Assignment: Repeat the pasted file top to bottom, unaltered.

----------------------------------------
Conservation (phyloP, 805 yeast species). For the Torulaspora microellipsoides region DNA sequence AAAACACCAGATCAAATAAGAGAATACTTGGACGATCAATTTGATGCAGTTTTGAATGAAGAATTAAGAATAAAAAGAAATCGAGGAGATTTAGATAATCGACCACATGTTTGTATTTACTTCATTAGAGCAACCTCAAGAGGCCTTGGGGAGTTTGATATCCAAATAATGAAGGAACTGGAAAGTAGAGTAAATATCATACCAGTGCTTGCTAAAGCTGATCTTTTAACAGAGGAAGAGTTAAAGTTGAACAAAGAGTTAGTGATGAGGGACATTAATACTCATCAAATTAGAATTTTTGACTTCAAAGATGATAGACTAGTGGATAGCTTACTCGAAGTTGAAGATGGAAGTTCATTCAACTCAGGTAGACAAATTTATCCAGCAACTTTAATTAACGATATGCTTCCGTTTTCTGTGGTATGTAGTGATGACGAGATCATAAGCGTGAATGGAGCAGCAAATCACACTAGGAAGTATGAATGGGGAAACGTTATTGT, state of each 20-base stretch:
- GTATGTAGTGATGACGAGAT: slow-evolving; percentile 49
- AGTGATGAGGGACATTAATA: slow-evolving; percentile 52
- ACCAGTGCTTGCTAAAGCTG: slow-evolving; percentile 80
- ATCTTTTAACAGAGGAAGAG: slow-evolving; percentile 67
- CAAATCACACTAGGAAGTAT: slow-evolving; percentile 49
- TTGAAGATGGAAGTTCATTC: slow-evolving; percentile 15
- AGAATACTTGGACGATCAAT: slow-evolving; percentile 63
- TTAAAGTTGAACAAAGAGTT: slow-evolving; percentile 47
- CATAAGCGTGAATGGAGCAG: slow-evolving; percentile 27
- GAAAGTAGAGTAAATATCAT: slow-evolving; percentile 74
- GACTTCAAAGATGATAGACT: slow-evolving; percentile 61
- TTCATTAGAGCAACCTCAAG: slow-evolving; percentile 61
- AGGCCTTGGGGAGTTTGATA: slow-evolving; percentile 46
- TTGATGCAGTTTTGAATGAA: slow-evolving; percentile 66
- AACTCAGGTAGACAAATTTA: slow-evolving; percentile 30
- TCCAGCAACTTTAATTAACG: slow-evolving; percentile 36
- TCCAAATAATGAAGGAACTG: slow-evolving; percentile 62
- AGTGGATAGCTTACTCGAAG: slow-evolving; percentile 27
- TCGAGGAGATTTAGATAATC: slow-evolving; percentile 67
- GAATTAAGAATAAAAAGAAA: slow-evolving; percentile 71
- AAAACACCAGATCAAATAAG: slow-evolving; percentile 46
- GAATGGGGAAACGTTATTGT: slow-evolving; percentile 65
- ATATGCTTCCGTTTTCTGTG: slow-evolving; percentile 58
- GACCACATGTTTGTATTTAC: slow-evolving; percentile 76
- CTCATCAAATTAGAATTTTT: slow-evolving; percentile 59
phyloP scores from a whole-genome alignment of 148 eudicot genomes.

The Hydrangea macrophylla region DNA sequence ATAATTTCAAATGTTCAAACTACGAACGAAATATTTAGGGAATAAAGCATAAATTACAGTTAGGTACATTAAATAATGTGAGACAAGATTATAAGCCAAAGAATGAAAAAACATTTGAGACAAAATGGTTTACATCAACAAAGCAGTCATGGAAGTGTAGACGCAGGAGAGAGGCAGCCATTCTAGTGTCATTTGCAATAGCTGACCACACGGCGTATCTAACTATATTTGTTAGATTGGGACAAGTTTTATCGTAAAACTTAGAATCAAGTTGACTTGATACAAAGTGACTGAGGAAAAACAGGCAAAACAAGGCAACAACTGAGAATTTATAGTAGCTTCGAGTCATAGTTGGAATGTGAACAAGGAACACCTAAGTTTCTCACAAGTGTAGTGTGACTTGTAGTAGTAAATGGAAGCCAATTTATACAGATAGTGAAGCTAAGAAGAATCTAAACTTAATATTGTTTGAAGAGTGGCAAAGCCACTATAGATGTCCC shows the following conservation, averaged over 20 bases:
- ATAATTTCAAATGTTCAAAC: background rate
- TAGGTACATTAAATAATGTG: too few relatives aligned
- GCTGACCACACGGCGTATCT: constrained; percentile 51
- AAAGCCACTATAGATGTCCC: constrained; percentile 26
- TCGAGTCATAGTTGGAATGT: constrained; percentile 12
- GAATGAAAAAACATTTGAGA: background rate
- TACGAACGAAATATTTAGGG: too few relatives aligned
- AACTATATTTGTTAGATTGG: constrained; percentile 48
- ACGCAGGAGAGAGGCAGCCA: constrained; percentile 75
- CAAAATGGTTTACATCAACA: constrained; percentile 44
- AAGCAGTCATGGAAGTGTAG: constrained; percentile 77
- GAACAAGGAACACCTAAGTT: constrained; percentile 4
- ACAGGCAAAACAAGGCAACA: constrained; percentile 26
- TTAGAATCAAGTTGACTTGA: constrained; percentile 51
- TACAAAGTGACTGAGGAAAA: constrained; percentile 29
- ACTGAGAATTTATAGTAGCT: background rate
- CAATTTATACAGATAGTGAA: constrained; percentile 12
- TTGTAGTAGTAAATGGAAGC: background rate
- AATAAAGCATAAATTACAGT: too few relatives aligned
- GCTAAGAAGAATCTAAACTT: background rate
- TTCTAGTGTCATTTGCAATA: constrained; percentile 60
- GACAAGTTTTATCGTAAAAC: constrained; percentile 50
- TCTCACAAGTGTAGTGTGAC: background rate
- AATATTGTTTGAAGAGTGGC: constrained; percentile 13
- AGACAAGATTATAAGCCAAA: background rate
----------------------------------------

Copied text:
Conservation (phyloP, 805 yeast species). For the Torulaspora microellipsoides region DNA sequence AAAACACCAGATCAAATAAGAGAATACTTGGACGATCAATTTGATGCAGTTTTGAATGAAGAATTAAGAATAAAAAGAAATCGAGGAGATTTAGATAATCGACCACATGTTTGTATTTACTTCATTAGAGCAACCTCAAGAGGCCTTGGGGAGTTTGATATCCAAATAATGAAGGAACTGGAAAGTAGAGTAAATATCATACCAGTGCTTGCTAAAGCTGATCTTTTAACAGAGGAAGAGTTAAAGTTGAACAAAGAGTTAGTGATGAGGGACATTAATACTCATCAAATTAGAATTTTTGACTTCAAAGATGATAGACTAGTGGATAGCTTACTCGAAGTTGAAGATGGAAGTTCATTCAACTCAGGTAGACAAATTTATCCAGCAACTTTAATTAACGATATGCTTCCGTTTTCTGTGGTATGTAGTGATGACGAGATCATAAGCGTGAATGGAGCAGCAAATCACACTAGGAAGTATGAATGGGGAAACGTTATTGT, state of each 20-base stretch:
- GTATGTAGTGATGACGAGAT: slow-evolving; percentile 49
- AGTGATGAGGGACATTAATA: slow-evolving; percentile 52
- ACCAGTGCTTGCTAAAGCTG: slow-evolving; percentile 80
- ATCTTTTAACAGAGGAAGAG: slow-evolving; percentile 67
- CAAATCACACTAGGAAGTAT: slow-evolving; percentile 49
- TTGAAGATGGAAGTTCATTC: slow-evolving; percentile 15
- AGAATACTTGGACGATCAAT: slow-evolving; percentile 63
- TTAAAGTTGAACAAAGAGTT: slow-evolving; percentile 47
- CATAAGCGTGAATGGAGCAG: slow-evolving; percentile 27
- GAAAGTAGAGTAAATATCAT: slow-evolving; percentile 74
- GACTTCAAAGATGATAGACT: slow-evolving; percentile 61
- TTCATTAGAGCAACCTCAAG: slow-evolving; percentile 61
- AGGCCTTGGGGAGTTTGATA: slow-evolving; percentile 46
- TTGATGCAGTTTTGAATGAA: slow-evolving; percentile 66
- AACTCAGGTAGACAAATTTA: slow-evolving; percentile 30
- TCCAGCAACTTTAATTAACG: slow-evolving; percentile 36
- TCCAAATAATGAAGGAACTG: slow-evolving; percentile 62
- AGTGGATAGCTTACTCGAAG: slow-evolving; percentile 27
- TCGAGGAGATTTAGATAATC: slow-evolving; percentile 67
- GAATTAAGAATAAAAAGAAA: slow-evolving; percentile 71
- AAAACACCAGATCAAATAAG: slow-evolving; percentile 46
- GAATGGGGAAACGTTATTGT: slow-evolving; percentile 65
- ATATGCTTCCGTTTTCTGTG: slow-evolving; percentile 58
- GACCACATGTTTGTATTTAC: slow-evolving; percentile 76
- CTCATCAAATTAGAATTTTT: slow-evolving; percentile 59
phyloP scores from a whole-genome alignment of 148 eudicot genomes.

The Hydrangea macrophylla region DNA sequence ATAATTTCAAATGTTCAAACTACGAACGAAATATTTAGGGAATAAAGCATAAATTACAGTTAGGTACATTAAATAATGTGAGACAAGATTATAAGCCAAAGAATGAAAAAACATTTGAGACAAAATGGTTTACATCAACAAAGCAGTCATGGAAGTGTAGACGCAGGAGAGAGGCAGCCATTCTAGTGTCATTTGCAATAGCTGACCACACGGCGTATCTAACTATATTTGTTAGATTGGGACAAGTTTTATCGTAAAACTTAGAATCAAGTTGACTTGATACAAAGTGACTGAGGAAAAACAGGCAAAACAAGGCAACAACTGAGAATTTATAGTAGCTTCGAGTCATAGTTGGAATGTGAACAAGGAACACCTAAGTTTCTCACAAGTGTAGTGTGACTTGTAGTAGTAAATGGAAGCCAATTTATACAGATAGTGAAGCTAAGAAGAATCTAAACTTAATATTGTTTGAAGAGTGGCAAAGCCACTATAGATGTCCC shows the following conservation, averaged over 20 bases:
- ATAATTTCAAATGTTCAAAC: background rate
- TAGGTACATTAAATAATGTG: too few relatives aligned
- GCTGACCACACGGCGTATCT: constrained; percentile 51
- AAAGCCACTATAGATGTCCC: constrained; percentile 26
- TCGAGTCATAGTTGGAATGT: constrained; percentile 12
- GAATGAAAAAACATTTGAGA: background rate
- TACGAACGAAATATTTAGGG: too few relatives aligned
- AACTATATTTGTTAGATTGG: constrained; percentile 48
- ACGCAGGAGAGAGGCAGCCA: constrained; percentile 75
- CAAAATGGTTTACATCAACA: constrained; percentile 44
- AAGCAGTCATGGAAGTGTAG: constrained; percentile 77
- GAACAAGGAACACCTAAGTT: constrained; percentile 4
- ACAGGCAAAACAAGGCAACA: constrained; percentile 26
- TTAGAATCAAGTTGACTTGA: constrained; percentile 51
- TACAAAGTGACTGAGGAAAA: constrained; percentile 29
- ACTGAGAATTTATAGTAGCT: background rate
- CAATTTATACAGATAGTGAA: constrained; percentile 12
- TTGTAGTAGTAAATGGAAGC: background rate
- AATAAAGCATAAATTACAGT: too few relatives aligned
- GCTAAGAAGAATCTAAACTT: background rate
- TTCTAGTGTCATTTGCAATA: constrained; percentile 60
- GACAAGTTTTATCGTAAAAC: constrained; percentile 50
- TCTCACAAGTGTAGTGTGAC: background rate
- AATATTGTTTGAAGAGTGGC: constrained; percentile 13
- AGACAAGATTATAAGCCAAA: background rate